Late on a Monday night in a basement reggae bar, the lounging crowd is mostly from the same place, their old home in Western Africa. A balding man with deep wrinkles calls the bartender his “young brother” and drinks too many beers at the corner of the bar. He offers his joint to strangers and introduces everyone to the bartender, Kenny, in slurred English.
Kenny was the first black man I met in Prague. He owns the underground bar with cheap, sweet beer and walls covered in graffiti about Jah and Emperor Selassie. Middle-aged and quietly friendly, Kenny spends every night behind the bar, taking drink orders and selling weed. Grungy locals nimbly roll long spliffs and giggling international students shove the sticky clumps into pockets and purses. Kenny smiles and nods as he surveys the room. He has been happy here since he left Nigeria ten years ago.
“But that’s in the past,” Kenny said. “And I don’t talk about that now.”
In the midst of today’s vast refugee crisis, Kenny has a different story. His Africa is not one of war, impoverished villages or oppressive regimes that people give their lives to escape. Poverty and poor water access are problems in some parts of Nigeria, but Kenny had nothing to run from. The home he left in Lagos, a bustling port city with one of the strongest economies on the continent, was filled with fond memories. He doesn’t break his rule against dwelling on the past, but the warmth and vibrancy of Nigerian culture is alive in his bar and his new life in Prague.
Although he still visits Nigeria often, even just last month to see his family, Prague is Kenny’s home. He is proudly optimistic about the ex-Communist city that many find beautiful but bitter. To him, the atmosphere is friendly and tolerant. Kenny’s bar attracts tourists and foreign students, but it also welcomes adopted locals from the Nigerian immigrant community. Racism can be painfully common for Kenny and his African friends, but they focus on the positives of their city, hopeful that progress will come.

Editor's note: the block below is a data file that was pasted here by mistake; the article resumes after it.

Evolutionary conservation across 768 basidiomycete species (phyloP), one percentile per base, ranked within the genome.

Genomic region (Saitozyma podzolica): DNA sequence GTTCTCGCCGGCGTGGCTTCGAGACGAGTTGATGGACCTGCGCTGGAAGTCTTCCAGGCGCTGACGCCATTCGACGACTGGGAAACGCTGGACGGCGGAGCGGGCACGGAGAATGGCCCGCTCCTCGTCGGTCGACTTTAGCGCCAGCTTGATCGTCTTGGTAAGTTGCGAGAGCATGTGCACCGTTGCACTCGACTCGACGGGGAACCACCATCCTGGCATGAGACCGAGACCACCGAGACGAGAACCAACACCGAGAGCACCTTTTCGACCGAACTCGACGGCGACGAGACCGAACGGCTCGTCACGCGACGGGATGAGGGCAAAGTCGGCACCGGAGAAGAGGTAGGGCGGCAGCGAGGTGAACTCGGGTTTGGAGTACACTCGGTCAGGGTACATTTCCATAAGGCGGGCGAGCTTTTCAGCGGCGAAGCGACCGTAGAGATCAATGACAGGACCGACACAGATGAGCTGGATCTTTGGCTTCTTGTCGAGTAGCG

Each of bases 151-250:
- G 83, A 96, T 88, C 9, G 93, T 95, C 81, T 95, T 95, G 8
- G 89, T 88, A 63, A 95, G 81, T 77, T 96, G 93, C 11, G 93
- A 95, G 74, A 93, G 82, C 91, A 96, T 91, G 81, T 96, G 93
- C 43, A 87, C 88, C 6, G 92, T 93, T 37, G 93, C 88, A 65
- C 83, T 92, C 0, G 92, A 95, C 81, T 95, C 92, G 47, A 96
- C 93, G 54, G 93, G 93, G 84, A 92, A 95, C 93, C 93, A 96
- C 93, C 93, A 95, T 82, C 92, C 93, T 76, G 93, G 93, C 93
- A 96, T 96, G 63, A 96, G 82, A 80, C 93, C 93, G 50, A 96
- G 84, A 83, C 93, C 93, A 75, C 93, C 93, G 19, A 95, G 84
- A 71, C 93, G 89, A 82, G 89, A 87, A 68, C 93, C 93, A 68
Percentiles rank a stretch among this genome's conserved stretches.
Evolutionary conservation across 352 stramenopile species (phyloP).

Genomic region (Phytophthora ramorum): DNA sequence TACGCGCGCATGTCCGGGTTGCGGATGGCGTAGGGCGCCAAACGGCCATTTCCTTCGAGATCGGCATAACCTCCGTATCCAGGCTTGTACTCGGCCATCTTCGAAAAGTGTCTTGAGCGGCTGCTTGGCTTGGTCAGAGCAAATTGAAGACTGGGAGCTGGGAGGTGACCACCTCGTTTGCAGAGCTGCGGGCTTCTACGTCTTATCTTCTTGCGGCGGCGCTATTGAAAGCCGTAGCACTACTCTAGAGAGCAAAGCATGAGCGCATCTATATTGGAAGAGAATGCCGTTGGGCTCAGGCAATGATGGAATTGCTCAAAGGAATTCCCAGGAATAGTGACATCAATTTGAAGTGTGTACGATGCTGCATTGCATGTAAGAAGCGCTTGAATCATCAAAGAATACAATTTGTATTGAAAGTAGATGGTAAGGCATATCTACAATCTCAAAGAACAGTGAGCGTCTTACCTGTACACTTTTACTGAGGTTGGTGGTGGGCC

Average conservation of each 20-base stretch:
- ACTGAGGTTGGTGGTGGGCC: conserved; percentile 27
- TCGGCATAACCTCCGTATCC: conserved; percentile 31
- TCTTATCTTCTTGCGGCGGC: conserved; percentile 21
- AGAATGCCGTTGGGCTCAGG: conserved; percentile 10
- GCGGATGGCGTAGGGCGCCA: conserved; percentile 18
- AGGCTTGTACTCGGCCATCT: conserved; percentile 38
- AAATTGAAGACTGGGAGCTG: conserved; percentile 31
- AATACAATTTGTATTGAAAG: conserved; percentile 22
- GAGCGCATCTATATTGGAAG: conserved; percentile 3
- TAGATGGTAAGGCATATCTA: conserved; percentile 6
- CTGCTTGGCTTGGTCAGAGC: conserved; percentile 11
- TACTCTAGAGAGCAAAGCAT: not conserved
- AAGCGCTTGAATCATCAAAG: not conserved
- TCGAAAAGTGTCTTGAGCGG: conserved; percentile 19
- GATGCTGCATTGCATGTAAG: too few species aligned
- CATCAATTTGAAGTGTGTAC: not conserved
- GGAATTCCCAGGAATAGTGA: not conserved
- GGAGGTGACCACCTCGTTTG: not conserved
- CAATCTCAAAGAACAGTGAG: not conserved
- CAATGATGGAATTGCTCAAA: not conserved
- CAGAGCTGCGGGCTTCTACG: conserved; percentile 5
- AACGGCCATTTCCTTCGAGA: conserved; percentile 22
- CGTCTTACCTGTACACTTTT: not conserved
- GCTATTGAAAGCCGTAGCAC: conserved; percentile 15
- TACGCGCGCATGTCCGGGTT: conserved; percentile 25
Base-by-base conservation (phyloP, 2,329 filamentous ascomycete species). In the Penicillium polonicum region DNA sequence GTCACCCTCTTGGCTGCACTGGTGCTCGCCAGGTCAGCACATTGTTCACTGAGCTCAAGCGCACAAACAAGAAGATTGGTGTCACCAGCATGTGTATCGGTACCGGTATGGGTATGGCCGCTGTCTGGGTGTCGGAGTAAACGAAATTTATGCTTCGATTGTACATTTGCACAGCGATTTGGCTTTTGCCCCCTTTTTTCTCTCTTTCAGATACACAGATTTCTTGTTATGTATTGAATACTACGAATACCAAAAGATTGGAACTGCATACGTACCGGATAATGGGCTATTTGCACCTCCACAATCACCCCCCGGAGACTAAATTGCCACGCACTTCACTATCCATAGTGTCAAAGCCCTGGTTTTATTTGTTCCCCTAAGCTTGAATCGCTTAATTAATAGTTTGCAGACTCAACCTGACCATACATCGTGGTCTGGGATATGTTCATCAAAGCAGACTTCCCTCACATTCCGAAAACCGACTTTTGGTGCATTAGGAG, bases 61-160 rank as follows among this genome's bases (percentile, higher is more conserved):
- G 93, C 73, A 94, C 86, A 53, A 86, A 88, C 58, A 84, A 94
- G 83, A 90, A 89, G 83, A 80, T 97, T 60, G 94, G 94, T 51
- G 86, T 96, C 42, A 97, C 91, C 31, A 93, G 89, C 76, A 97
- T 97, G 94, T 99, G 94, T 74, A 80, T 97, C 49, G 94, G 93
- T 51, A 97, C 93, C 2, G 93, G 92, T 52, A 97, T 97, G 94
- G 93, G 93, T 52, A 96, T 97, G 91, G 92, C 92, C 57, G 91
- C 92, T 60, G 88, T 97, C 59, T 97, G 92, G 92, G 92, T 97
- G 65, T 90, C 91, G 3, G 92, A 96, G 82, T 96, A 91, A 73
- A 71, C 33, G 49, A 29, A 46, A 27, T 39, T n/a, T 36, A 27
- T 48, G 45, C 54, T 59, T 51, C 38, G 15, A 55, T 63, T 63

“There are people from all over the globe in Prague,” said Kenny. “Eventually they’ll come around.”
In between shaking hands and pouring pints of Staropramen, Kenny tells me the best parts about being Nigerian. A thick silver chain thumps against his athletic chest as he laughs about the country’s eccentric film industry. Adored throughout Africa, Nollywood produces even more feature films per year than Hollywood and is famous for its low-budget productions with hilariously original story lines. “Beyonce versus Rihanna” is one of Kenny’s favorites, and he tells me to watch it on YouTube. Then we talked about literature, and Kenny swelled with pride for Chinua Achebe while yelling about his work over a DMX song.
“He’s a great writer, the greatest writer in all of Africa,” Kenny said with a wide smile. “He has a way of telling people’s stories, and telling the truth.”
These are the pieces of Nigeria that Kenny wants people to know. He often plays Nigerian and other African music in between reggae remixes to get drinkers and smokers onto the dancefloor. He’s convinced that the best parties in the world happen at Nigerian weddings, where everyone is welcome and lucky guests can collect fistfuls of the money showered on brides, wives and dancers. Friday and Saturday nights in Prague aren’t quite the same, but Kenny also knows how to throw a good party, complete with dance hall music and colorful lights strung on the walls. Sometimes his Nigerian friends take over the dance floor, he confessed. But anyone was welcome to come try and keep up with them. The best way Kenny knows how to bring his openness and acceptance to Prague is with good music.
“Bring all of your friends,” he told me. “Tell everyone they can come anytime. We can all dance together.”